Q: Why do
I need a special file? My everyday files are metal - they won't burn.
A: Everyday metal files may not burn, but they will
directly conduct the fire's heat inside, where your records will ignite and burn. In a
sense, your metal files become incinerators.
Q: What good is a product that is rated Class 350 or Class
125? Fires get much hotter than 350�F or 125�F.
A: The UL class rating signifies the maximum
internal temperature allowed during the fire test. Depending on the length of the UL fire
test, the external heat to which the product is subjected will range from 1550�F to
2000�F; yet the internal temperatures cannot exceed 350�F or 125�F- for paper or
computer media, respectively.
Q: What good is a product that is only rated for one hour?
Fires last longer than that.
A: The average fire burns at around 800�F. As it
passes through the building, the fire's intensity changes as flammable items are consumed.
Fires usually average only 20 minutes in any location. This intense burn is comparable to
the burn portion of the UL test. After the flammable items are consumed in the fire, the
overall temperature decreases, leaving items inside the fire to absorb the radiant heat.
This part of the fire is comparable to the cool down portion of the UL test. Depending on
the product being tested, the cool down portion of the test can last as long as 15-25
hours, during which the internal temperature and humidity levels cannot exceed the
standards set forth by the test. Most products that fail the UL test fail during this cool
down period. Be wary of marketing hype that says "tested to UL standards" -
tested doesn't necessarily mean the product passed the test. A one-hour rating means the
product will also survive the cool down period.
Q: Why should I buy records protection products? After all,
A: Fire insurance is available, but many fire
sufferers found out the hard way that insurance will only pay on losses that can be
documented. If your records are lost, you must still be able to document to the insurance
company exactly what was lost and what it was worth before they will pay. Fire sufferers
have also found out that some items can never be totally reconstructed, even if insurance
pays. Vendor/client files, contracts, personnel files, engineering blueprints, accounts
receivable and payable - can you and your staff remember or recreate all the information
for all these categories? Personal records such as wills, passports, wedding/divorce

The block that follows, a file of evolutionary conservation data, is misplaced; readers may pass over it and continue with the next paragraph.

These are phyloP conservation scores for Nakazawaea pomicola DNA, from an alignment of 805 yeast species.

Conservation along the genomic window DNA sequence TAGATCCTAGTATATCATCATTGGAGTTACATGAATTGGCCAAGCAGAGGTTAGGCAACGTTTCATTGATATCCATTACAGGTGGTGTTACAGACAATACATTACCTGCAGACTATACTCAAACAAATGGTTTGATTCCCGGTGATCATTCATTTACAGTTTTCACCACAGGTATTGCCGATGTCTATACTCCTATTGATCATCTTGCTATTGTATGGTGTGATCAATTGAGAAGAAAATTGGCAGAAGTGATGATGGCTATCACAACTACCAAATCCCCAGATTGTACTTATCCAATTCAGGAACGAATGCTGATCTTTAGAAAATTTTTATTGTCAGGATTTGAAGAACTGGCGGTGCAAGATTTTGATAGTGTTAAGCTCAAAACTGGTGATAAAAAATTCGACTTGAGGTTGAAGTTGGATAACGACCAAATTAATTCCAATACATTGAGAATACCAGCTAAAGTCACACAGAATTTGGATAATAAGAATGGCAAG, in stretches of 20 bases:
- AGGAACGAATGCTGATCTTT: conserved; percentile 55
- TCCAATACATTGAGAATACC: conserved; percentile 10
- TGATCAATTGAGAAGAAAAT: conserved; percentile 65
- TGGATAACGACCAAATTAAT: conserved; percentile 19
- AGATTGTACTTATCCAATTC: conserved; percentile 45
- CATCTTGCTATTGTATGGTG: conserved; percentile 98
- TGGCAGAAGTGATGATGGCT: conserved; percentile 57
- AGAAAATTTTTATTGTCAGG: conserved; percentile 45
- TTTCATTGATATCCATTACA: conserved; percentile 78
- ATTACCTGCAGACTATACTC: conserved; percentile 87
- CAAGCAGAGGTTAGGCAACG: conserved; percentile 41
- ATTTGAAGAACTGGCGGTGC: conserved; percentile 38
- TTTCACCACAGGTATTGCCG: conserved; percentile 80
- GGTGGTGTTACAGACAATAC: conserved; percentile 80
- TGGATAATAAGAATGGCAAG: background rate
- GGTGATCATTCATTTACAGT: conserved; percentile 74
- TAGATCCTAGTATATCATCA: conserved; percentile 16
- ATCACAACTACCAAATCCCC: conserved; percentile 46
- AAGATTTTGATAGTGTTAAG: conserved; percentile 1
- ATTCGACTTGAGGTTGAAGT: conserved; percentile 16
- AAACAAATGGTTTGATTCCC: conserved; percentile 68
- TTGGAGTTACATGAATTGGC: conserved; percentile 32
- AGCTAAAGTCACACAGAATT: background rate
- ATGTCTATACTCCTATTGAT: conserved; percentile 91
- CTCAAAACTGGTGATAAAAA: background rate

papers, birth certificates, baby pictures, household goods inventory, tax records, and
personal treasures (such as art masterpieces by your child) should all be protected at
Q: Why do I need a special product for computer media? Don't
fire files and safes protect everything from fire?
A: Fire files and safes are available with
different ratings, because paper and media require different forms of protection. During a
fire, paper is more durable than media and can tolerate heat up to 420�F before igniting.
However, paper will dry out and become brittle when exposed to heat. So, the paper rated
file or safe is designed to release a little steam inside to combat the heat's drying
effect when the internal temperature nears 300�F. Media such as diskettes, CDs, and tapes
cannot tolerate either the higher temperature or the humidity levels found in the paper
rated products. They must be stored in an environment that will stay below 125�F and 80%
humidity in order to be protected.
Q: Does the insulation ever lose its effectiveness?
A: Some insulation loses its effectiveness over
time. All insulation designated as "wet", "oven-baked" or
"oven-dried" loses its free-floating moisture over time, thereby compromising
its fire-resistant capabilities. Only Schwab's unique, chemically dry insulation will
maintain its effectiveness, since it has no free-floating moisture to evaporate. Until the
product is heated by fire, the moisture remains safely encapsulated.
Q: After a fire, do I need to wait to open the file or safe?
Is spontaneous combustion a concern?
A: You should wait until you can comfortably rest
your hand on the product before you try opening it after the fire. Spontaneous combustion
is a concern, and if the product is opened before it has had a chance to naturally cool
down, the hot records could ignite when exposed to fresh air. Artificially cooling the
outside by pouring water on the product will shorten the cool down period, but may give a
false impression of how cool the insides are, so be careful!
Q: Can I reuse the insulated product after a fire?
A: Once the product has been in a fire, the
insulation loses its protectiveness. There is no way to reinsulate the product, and it
should be discarded. If you send your retailer a testimonial letter and pictures of the
fire, they will process a replacement order for you free of charge under Schwab's Lifetime
After-The-Fire Replacement Guarantee.
Q: Are these products waterproof?
A: UL does not test for water resistance. Prior to
being in a fire, all insulated products are not tightly sealed. If they are submerged in
water, water will seep inside. After the insulated product is exposed to heat, the
insulation expands, forcing all joints to tightly seal and keep water out.
Q: Are these products theft or security rated?
A: Fire resistant products generally use relatively
light weight steel to reduce heat transference, which in turn prevents the products from
attaining a security rating. No matter what type of lock is used, the products can be
broken into. Security locks are useful if you want to prevent someone from breaking into
your file or safe without leaving obvious physical proof.
Q: Are these products really fire proof?
A: The actual UL classification is for fire
resistance. No product on the market has been tested and proven to survive against every
possible fire, so UL will only issue ratings based on a product's proven ability to resist
fires of specific temperatures and lengths.